Crude forms of vaccination were standard medical practice in some Asian and African cultures long before scientists and physicians understand that microscopic organisms, bacteria, fungi, and viruses cause disease. The modern germ theory of disease is only about 170 years old. The terms inoculation, vaccination, and immunization are often used interchangeably but there are some important differences among them. The vaccines we receive when we get a vaccination help our immune systems develop protection from a disease. Inoculation is the act of receiving that vaccine. Vaccines contain a disease-causing pathogen in a weakened, live, or killed state; proteins or toxins from that organism; or mRNA to stimulate our cells to create proteins from that organism. Immunization is the process by which our immune system becomes fortified against becoming sick.   

This module is based on a two-day activity for older students that Cynthia created for Educational Innovations some years ago (“Lesson 4: Epidemic”, available HERE).

The following updated one-day version is suitable for elementary school students. This activity helps students understand how human-to-human contact can spread pathogens, and how vaccines limit that spread.


  • Glo Germ lotion — Available from, their distributors, or other online retailers.
  • Waxed paper
  • Disposable plastic food service gloves — Two per child (available from many sources, for example: Walmart sells 100/$4.99 or 1000/$15.50)
  • Thin plastic bags, such as newspaper bags or the thin bags used for produce — One per every two children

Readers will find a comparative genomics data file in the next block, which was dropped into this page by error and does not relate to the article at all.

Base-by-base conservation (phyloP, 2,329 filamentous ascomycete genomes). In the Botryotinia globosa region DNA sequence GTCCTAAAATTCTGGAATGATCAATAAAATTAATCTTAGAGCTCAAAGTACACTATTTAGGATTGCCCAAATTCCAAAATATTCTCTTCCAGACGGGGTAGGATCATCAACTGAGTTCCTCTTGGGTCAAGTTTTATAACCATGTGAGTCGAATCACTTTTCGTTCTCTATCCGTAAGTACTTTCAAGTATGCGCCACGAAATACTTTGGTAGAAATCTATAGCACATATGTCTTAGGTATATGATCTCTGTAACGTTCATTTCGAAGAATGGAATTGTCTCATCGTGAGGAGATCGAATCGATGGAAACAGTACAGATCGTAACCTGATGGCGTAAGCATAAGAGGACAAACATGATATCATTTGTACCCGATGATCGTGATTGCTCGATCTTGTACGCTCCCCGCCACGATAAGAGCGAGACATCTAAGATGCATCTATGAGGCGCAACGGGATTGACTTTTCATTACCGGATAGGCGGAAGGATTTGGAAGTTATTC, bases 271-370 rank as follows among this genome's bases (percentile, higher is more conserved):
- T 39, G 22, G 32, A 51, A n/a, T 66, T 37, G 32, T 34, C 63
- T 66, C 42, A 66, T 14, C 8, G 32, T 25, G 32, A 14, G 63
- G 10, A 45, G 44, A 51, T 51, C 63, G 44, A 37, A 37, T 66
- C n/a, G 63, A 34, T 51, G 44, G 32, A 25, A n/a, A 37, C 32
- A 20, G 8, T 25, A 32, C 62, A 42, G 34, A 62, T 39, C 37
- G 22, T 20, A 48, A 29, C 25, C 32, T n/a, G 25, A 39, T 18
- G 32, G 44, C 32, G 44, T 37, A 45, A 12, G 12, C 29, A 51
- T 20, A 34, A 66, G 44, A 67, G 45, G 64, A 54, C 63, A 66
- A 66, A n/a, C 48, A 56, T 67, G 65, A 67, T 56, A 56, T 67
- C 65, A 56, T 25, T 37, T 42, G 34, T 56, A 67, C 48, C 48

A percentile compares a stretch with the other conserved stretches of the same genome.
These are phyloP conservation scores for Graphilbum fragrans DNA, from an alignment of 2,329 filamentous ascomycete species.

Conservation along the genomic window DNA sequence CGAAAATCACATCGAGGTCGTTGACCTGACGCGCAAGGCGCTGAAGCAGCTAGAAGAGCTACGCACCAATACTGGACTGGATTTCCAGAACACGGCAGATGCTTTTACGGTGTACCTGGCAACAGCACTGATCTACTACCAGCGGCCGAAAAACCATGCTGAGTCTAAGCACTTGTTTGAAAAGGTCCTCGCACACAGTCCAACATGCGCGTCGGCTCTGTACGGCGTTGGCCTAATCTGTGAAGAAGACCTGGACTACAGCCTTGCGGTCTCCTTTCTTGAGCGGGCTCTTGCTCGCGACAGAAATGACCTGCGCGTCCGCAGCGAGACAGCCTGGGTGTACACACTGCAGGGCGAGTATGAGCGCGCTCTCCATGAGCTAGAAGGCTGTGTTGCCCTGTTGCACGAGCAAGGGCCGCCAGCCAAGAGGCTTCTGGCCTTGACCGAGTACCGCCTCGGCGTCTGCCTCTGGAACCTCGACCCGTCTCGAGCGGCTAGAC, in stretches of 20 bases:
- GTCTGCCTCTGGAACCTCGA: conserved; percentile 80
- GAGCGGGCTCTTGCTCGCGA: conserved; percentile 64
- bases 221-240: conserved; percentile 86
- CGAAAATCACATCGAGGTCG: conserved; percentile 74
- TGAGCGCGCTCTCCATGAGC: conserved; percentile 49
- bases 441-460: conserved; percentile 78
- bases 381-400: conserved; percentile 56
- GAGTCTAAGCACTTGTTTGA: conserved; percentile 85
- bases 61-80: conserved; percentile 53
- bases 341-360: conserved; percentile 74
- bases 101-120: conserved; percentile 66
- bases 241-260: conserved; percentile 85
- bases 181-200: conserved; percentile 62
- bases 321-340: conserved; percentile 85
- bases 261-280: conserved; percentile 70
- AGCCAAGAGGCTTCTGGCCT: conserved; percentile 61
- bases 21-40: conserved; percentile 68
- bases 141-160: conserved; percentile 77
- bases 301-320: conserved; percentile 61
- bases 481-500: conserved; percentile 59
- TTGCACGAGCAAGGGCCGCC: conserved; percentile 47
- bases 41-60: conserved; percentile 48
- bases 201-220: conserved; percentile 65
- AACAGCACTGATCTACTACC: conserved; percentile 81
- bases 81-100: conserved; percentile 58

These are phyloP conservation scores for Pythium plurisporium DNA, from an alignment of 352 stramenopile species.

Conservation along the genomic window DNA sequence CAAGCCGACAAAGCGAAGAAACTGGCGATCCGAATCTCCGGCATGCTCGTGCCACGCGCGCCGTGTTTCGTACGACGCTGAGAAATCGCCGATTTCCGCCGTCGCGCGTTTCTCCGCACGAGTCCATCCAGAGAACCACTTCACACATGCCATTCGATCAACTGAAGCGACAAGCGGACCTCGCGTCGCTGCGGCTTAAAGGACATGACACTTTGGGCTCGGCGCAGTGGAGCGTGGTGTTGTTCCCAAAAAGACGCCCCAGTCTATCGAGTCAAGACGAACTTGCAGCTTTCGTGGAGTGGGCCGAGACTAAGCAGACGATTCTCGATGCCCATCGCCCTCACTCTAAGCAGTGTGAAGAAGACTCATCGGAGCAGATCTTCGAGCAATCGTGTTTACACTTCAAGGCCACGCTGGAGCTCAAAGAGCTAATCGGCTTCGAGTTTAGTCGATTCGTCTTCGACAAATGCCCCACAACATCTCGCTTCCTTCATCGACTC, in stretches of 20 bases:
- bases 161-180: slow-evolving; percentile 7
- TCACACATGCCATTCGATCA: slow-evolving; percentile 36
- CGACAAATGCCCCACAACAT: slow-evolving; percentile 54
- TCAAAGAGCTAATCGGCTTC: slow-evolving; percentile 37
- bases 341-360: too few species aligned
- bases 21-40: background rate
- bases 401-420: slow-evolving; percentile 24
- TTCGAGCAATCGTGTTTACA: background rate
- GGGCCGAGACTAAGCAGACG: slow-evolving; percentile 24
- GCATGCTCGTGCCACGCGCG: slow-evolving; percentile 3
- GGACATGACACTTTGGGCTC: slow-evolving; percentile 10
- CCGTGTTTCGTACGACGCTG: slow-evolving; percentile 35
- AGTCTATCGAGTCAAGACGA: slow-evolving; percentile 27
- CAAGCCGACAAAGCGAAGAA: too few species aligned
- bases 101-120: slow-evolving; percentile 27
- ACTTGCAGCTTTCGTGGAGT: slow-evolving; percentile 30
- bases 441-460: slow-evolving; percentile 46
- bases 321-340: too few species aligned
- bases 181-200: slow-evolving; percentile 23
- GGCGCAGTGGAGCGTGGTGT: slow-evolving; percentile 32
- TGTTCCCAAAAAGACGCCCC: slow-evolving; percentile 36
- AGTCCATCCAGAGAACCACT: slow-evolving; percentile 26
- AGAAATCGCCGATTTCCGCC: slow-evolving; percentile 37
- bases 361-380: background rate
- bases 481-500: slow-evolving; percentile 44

• Ultraviolet (UV) light — UV LED flashlights are readily available online from many sources
  • White hand lotion — Test to make sure it does NOT fluoresce under UV light!
  • Waste basket lined with a plastic bag
  • Name tag lanyards or some sturdy paper and yard and a handheld hole punch
  • Scissors
  • Pencils
  • Black permanent marker
  • Access to handwashing facilities (optional)


Printable record and prediction sheets for 16, 20, and 24 students can be downloaded using the button below.


Prepare numbered slips for name tag lanyards, making the numbers as large as possible so they’re easy to see. If you don’t have lanyards, cut some sturdy paper into pieces roughly 3” x 4”. You could also use 3 x 5 index cards. Punch two holes in each about half an inch from the top and sides of one short side so the yarn can’t easily pull through the paper. Cut the yarn into ~30 inch lengths, thread them through the holes and tie. Write the numbers boldly on these tags so they’ll be easy to read and write the names of students on the backs. You might assign the numbers so younger students are next to older students who can help them, or keep certain students apart from one another. In any event, numbers should be preassigned to save time during gathering time.